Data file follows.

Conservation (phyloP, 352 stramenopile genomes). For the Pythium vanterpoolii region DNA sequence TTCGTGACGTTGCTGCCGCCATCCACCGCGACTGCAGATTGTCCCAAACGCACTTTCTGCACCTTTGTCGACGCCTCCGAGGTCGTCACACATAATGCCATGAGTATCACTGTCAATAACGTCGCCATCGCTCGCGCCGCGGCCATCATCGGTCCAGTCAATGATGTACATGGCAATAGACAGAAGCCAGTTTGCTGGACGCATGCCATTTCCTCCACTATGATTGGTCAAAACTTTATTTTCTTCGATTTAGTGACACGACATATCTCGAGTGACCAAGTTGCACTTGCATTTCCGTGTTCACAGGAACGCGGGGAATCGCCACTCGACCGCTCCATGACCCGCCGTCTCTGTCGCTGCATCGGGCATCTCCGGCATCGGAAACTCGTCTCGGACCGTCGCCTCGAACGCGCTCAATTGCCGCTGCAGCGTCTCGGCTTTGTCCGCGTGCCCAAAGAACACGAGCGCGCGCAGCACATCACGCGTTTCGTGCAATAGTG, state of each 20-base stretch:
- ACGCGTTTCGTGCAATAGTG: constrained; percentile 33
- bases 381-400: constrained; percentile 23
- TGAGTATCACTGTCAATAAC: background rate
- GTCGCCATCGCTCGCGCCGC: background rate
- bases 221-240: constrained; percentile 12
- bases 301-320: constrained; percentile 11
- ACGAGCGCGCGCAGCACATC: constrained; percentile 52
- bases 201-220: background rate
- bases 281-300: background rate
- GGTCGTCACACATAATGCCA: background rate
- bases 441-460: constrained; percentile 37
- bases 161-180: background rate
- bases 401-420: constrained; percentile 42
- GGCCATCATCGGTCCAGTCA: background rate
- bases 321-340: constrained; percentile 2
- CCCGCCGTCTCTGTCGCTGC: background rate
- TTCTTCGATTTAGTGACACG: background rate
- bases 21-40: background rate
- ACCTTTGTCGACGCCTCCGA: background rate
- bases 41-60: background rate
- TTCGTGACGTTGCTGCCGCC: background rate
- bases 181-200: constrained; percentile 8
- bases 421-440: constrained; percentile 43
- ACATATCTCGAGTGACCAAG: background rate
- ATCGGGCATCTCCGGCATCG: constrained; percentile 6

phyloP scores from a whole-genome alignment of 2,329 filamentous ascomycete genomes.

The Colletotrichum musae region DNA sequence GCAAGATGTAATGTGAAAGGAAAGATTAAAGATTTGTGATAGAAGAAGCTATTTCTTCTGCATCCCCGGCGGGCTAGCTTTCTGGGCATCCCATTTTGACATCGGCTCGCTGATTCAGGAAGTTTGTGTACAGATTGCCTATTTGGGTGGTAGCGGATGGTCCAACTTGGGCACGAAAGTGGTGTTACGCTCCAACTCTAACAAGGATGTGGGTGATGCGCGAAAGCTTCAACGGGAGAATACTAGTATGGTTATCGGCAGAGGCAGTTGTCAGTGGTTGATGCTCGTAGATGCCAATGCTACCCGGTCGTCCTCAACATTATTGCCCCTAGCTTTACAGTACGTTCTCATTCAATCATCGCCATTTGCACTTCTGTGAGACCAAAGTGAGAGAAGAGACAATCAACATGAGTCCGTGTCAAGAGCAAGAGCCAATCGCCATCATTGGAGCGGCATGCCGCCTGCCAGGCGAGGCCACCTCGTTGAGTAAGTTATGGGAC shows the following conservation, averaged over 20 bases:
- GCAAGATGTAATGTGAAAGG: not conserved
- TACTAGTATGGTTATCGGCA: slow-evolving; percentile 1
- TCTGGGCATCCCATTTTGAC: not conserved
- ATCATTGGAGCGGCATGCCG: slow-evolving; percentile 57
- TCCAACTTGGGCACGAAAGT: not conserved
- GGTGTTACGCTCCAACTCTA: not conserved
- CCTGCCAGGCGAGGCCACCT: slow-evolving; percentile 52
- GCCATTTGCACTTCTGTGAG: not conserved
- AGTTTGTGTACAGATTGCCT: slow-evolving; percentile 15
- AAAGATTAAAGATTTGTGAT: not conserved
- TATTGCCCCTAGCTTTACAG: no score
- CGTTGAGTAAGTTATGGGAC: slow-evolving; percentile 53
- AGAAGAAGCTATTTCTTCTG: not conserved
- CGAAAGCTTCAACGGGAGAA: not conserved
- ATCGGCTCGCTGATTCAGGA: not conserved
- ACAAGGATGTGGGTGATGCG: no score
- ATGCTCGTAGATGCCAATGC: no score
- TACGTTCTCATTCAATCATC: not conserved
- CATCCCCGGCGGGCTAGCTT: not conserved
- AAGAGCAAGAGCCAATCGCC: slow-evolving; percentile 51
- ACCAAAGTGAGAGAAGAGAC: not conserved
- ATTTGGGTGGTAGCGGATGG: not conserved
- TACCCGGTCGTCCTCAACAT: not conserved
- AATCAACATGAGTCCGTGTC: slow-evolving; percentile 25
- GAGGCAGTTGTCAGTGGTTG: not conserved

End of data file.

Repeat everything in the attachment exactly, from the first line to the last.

Conservation (phyloP, 352 stramenopile genomes). For the Pythium vanterpoolii region DNA sequence TTCGTGACGTTGCTGCCGCCATCCACCGCGACTGCAGATTGTCCCAAACGCACTTTCTGCACCTTTGTCGACGCCTCCGAGGTCGTCACACATAATGCCATGAGTATCACTGTCAATAACGTCGCCATCGCTCGCGCCGCGGCCATCATCGGTCCAGTCAATGATGTACATGGCAATAGACAGAAGCCAGTTTGCTGGACGCATGCCATTTCCTCCACTATGATTGGTCAAAACTTTATTTTCTTCGATTTAGTGACACGACATATCTCGAGTGACCAAGTTGCACTTGCATTTCCGTGTTCACAGGAACGCGGGGAATCGCCACTCGACCGCTCCATGACCCGCCGTCTCTGTCGCTGCATCGGGCATCTCCGGCATCGGAAACTCGTCTCGGACCGTCGCCTCGAACGCGCTCAATTGCCGCTGCAGCGTCTCGGCTTTGTCCGCGTGCCCAAAGAACACGAGCGCGCGCAGCACATCACGCGTTTCGTGCAATAGTG, state of each 20-base stretch:
- ACGCGTTTCGTGCAATAGTG: constrained; percentile 33
- bases 381-400: constrained; percentile 23
- TGAGTATCACTGTCAATAAC: background rate
- GTCGCCATCGCTCGCGCCGC: background rate
- bases 221-240: constrained; percentile 12
- bases 301-320: constrained; percentile 11
- ACGAGCGCGCGCAGCACATC: constrained; percentile 52
- bases 201-220: background rate
- bases 281-300: background rate
- GGTCGTCACACATAATGCCA: background rate
- bases 441-460: constrained; percentile 37
- bases 161-180: background rate
- bases 401-420: constrained; percentile 42
- GGCCATCATCGGTCCAGTCA: background rate
- bases 321-340: constrained; percentile 2
- CCCGCCGTCTCTGTCGCTGC: background rate
- TTCTTCGATTTAGTGACACG: background rate
- bases 21-40: background rate
- ACCTTTGTCGACGCCTCCGA: background rate
- bases 41-60: background rate
- TTCGTGACGTTGCTGCCGCC: background rate
- bases 181-200: constrained; percentile 8
- bases 421-440: constrained; percentile 43
- ACATATCTCGAGTGACCAAG: background rate
- ATCGGGCATCTCCGGCATCG: constrained; percentile 6

phyloP scores from a whole-genome alignment of 2,329 filamentous ascomycete genomes.

The Colletotrichum musae region DNA sequence GCAAGATGTAATGTGAAAGGAAAGATTAAAGATTTGTGATAGAAGAAGCTATTTCTTCTGCATCCCCGGCGGGCTAGCTTTCTGGGCATCCCATTTTGACATCGGCTCGCTGATTCAGGAAGTTTGTGTACAGATTGCCTATTTGGGTGGTAGCGGATGGTCCAACTTGGGCACGAAAGTGGTGTTACGCTCCAACTCTAACAAGGATGTGGGTGATGCGCGAAAGCTTCAACGGGAGAATACTAGTATGGTTATCGGCAGAGGCAGTTGTCAGTGGTTGATGCTCGTAGATGCCAATGCTACCCGGTCGTCCTCAACATTATTGCCCCTAGCTTTACAGTACGTTCTCATTCAATCATCGCCATTTGCACTTCTGTGAGACCAAAGTGAGAGAAGAGACAATCAACATGAGTCCGTGTCAAGAGCAAGAGCCAATCGCCATCATTGGAGCGGCATGCCGCCTGCCAGGCGAGGCCACCTCGTTGAGTAAGTTATGGGAC shows the following conservation, averaged over 20 bases:
- GCAAGATGTAATGTGAAAGG: not conserved
- TACTAGTATGGTTATCGGCA: slow-evolving; percentile 1
- TCTGGGCATCCCATTTTGAC: not conserved
- ATCATTGGAGCGGCATGCCG: slow-evolving; percentile 57
- TCCAACTTGGGCACGAAAGT: not conserved
- GGTGTTACGCTCCAACTCTA: not conserved
- CCTGCCAGGCGAGGCCACCT: slow-evolving; percentile 52
- GCCATTTGCACTTCTGTGAG: not conserved
- AGTTTGTGTACAGATTGCCT: slow-evolving; percentile 15
- AAAGATTAAAGATTTGTGAT: not conserved
- TATTGCCCCTAGCTTTACAG: no score
- CGTTGAGTAAGTTATGGGAC: slow-evolving; percentile 53
- AGAAGAAGCTATTTCTTCTG: not conserved
- CGAAAGCTTCAACGGGAGAA: not conserved
- ATCGGCTCGCTGATTCAGGA: not conserved
- ACAAGGATGTGGGTGATGCG: no score
- ATGCTCGTAGATGCCAATGC: no score
- TACGTTCTCATTCAATCATC: not conserved
- CATCCCCGGCGGGCTAGCTT: not conserved
- AAGAGCAAGAGCCAATCGCC: slow-evolving; percentile 51
- ACCAAAGTGAGAGAAGAGAC: not conserved
- ATTTGGGTGGTAGCGGATGG: not conserved
- TACCCGGTCGTCCTCAACAT: not conserved
- AATCAACATGAGTCCGTGTC: slow-evolving; percentile 25
- GAGGCAGTTGTCAGTGGTTG: not conserved